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3.3.12

Benjamin Grosvenor Hits the Big Time

available at Amazon
Chopin / Liszt / Ravel, B. Grosvenor

(released on February 28, 2012)
Decca 478 3206 | 75'15"
When Benjamin Grosvenor won the keyboard award at the BBC Young Musician of the Year competition in 2004, the British pianist was all of 11 years old. His performance then was so striking, so composed for someone so young, that it added force to gripes about the overall award going to violinist Nicola Benedetti. Since then, Grosvenor has been the darling of the British press, and his story certainly has appeal: the son of a piano teacher mother, he started piano only when he was six and is now completing studies at the Royal Academy of Music. He also gives recitals and concerto appearances all over the world, including opening the Proms last year, quite an honor for someone his age -- and, this afternoon, his debut on Washington Performing Arts Society's Hayes Piano Series with a recital at the Kennedy Center Terrace Theater.

Grosvenor signed a recording deal with Decca last year, too, and his first disc, a recital of Chopin, Liszt, and Ravel, has just been released, to go along with an album of encore favorites made earlier. It's a clever bit of programming, alternating all four of Chopin's scherzos, to show off his technical prowess, with four of the nocturnes, for finesse. The scherzos are certainly fast, with the outer sections of no. 1, placed first, sounding almost like a player piano with the tempo juiced to the max. There is at times almost not enough time for the ear to register anything, the notes go by so fast. The slow section of that scherzo is milked for maximum contrast, but at times it is almost too soft and slow. Similarly, the first nocturne he plays (op. 15/2) has a wan tonal quality, a wilting softness that is somewhat affected. All of the scherzo-nocturne pairings are presented in much the same way, but the program gets more interesting, followed by two of Liszt arrangements of Chopin's songs and a Liszt nocturne. The selection is then crowned by Ravel's notoriously difficult Gaspard de la nuit, also the climax of his Kennedy Center recital. It is the sort of piece we hear so many young pianists using to show off their technical bona fides. Grosvenor has the technique, although perhaps not yet the sense to know how far is too far to push the effect of finger-smashing speed, and interpretative depth, heard in the Ravel and in the dissonant bagatelles of Carl Vine, played at the BBC competition and embedded in the video below. It remains to be seen how far he takes the promise of his youth when he reaches full maturity.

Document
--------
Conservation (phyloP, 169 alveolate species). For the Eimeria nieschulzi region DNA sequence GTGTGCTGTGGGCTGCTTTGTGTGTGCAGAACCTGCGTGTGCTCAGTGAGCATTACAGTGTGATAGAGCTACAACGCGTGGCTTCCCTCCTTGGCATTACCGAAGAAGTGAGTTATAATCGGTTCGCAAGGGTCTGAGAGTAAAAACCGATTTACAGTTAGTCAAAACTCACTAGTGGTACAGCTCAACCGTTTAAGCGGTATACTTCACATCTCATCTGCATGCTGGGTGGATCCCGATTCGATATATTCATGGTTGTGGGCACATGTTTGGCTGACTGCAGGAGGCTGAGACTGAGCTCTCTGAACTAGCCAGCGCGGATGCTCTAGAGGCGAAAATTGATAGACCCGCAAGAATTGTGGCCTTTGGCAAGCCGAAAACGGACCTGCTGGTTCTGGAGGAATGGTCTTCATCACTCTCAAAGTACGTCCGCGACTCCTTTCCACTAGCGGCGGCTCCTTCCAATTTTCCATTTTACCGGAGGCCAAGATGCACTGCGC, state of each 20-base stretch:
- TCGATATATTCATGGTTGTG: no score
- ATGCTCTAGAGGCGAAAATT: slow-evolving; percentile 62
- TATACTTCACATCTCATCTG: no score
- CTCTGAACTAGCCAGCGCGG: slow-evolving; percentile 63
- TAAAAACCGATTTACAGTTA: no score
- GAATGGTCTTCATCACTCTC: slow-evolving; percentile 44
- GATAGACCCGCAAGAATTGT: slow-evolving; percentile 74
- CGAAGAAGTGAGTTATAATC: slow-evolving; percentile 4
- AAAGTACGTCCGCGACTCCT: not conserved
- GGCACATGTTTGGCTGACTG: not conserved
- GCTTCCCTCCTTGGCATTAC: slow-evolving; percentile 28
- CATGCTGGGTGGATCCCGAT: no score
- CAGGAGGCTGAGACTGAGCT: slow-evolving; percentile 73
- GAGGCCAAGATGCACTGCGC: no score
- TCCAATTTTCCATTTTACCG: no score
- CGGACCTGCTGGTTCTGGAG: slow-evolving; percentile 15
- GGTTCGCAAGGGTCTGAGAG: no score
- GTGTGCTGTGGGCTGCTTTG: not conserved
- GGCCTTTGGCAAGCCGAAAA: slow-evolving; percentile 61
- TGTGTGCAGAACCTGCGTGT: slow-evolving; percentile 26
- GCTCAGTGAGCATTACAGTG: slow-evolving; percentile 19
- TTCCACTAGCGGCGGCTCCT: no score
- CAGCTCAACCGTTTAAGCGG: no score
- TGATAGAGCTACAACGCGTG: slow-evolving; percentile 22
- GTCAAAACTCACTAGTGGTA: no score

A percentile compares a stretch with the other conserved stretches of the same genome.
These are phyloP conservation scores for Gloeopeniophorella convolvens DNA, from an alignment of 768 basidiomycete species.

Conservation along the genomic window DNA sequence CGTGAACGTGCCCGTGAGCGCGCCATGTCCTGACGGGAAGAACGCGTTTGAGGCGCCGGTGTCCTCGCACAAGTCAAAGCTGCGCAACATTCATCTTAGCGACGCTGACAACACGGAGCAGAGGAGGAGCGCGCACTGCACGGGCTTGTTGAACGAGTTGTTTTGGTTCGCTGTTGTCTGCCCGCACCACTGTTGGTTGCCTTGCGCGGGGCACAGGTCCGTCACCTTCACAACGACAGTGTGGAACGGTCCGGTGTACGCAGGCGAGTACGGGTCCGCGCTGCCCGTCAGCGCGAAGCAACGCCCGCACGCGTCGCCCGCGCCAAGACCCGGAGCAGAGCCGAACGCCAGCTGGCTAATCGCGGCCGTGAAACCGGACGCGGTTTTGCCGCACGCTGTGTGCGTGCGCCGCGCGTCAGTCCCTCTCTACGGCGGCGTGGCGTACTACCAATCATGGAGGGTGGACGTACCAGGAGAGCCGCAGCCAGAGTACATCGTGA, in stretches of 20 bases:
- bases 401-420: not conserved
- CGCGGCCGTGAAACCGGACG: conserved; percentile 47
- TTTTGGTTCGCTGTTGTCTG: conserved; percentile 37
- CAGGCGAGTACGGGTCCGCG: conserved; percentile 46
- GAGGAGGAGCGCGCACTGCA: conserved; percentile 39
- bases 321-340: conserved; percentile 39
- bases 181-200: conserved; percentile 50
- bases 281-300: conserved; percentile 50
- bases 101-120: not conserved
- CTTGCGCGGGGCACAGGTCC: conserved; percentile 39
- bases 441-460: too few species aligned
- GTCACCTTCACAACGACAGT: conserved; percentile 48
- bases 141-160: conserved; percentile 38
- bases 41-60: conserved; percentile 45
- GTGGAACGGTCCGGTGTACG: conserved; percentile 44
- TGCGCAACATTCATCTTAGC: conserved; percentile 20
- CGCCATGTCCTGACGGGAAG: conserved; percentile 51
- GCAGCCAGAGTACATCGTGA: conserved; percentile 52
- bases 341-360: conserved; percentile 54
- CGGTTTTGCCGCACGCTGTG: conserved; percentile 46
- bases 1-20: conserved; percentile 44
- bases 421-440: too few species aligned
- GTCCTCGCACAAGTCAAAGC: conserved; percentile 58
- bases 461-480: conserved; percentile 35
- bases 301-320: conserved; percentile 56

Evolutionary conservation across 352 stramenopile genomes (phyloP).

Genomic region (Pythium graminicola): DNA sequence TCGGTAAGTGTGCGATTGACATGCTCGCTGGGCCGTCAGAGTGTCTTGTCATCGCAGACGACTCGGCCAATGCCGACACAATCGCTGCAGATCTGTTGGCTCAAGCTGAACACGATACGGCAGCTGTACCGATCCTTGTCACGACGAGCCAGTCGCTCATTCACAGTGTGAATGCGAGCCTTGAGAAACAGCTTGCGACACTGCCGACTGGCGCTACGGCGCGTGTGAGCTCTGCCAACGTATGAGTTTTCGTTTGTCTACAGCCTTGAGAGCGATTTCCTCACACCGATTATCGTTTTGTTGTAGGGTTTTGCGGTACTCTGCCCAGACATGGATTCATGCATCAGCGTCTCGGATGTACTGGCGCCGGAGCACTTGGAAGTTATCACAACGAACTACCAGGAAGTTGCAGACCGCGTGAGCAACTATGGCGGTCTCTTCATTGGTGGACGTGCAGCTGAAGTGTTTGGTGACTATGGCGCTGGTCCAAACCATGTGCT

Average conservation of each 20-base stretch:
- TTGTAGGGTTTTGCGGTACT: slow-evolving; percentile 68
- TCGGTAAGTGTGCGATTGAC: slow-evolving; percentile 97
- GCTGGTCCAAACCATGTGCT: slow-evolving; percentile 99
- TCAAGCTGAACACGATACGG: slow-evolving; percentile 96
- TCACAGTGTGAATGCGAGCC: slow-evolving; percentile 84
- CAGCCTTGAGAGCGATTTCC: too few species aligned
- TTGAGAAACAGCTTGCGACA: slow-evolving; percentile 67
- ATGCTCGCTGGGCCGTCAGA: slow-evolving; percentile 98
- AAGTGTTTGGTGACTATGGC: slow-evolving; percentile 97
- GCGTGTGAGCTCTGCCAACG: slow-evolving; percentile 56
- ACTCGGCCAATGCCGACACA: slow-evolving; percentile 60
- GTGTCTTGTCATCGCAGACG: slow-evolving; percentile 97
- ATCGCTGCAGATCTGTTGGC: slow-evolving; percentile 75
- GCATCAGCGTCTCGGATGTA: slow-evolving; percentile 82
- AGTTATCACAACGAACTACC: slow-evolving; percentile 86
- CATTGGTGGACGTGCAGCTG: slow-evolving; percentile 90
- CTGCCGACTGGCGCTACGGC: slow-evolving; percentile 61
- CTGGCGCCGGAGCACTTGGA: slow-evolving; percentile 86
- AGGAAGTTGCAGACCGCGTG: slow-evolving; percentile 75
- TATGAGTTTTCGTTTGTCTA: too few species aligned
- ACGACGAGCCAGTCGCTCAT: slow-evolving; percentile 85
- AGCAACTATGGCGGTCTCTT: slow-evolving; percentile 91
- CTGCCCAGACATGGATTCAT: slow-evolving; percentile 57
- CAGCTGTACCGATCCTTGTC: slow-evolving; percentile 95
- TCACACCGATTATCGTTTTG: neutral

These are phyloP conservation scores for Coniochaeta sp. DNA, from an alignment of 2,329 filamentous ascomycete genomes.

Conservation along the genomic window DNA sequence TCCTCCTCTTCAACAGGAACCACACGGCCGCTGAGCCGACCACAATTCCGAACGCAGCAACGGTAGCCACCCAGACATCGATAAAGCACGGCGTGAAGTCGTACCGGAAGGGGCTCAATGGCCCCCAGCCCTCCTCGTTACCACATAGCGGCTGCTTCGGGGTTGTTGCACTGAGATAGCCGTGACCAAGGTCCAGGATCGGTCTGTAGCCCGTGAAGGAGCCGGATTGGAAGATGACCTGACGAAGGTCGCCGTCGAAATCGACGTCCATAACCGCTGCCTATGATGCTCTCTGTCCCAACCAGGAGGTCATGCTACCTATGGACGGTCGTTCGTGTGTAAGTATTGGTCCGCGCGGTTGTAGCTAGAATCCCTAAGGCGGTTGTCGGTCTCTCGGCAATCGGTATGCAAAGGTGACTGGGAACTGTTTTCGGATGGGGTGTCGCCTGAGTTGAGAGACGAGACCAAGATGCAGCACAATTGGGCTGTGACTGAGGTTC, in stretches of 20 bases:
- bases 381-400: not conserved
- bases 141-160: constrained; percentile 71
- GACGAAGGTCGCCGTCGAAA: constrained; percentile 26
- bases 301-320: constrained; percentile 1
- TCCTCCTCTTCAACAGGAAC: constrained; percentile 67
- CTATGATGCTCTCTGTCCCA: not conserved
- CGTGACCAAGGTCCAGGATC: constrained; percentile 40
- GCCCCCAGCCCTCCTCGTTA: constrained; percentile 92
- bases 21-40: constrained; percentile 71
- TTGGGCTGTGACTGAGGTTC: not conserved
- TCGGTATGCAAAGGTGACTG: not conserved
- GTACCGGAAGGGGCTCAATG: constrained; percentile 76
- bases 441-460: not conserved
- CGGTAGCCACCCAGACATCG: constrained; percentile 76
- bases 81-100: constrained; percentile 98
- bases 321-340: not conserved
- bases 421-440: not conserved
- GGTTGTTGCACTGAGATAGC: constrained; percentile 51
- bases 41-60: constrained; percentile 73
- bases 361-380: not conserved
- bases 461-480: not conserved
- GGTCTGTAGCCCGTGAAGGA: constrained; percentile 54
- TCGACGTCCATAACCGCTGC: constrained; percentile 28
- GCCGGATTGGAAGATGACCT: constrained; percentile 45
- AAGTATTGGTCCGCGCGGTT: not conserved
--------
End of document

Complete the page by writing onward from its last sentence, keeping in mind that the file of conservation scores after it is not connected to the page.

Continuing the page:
(See also his Scarlatti)

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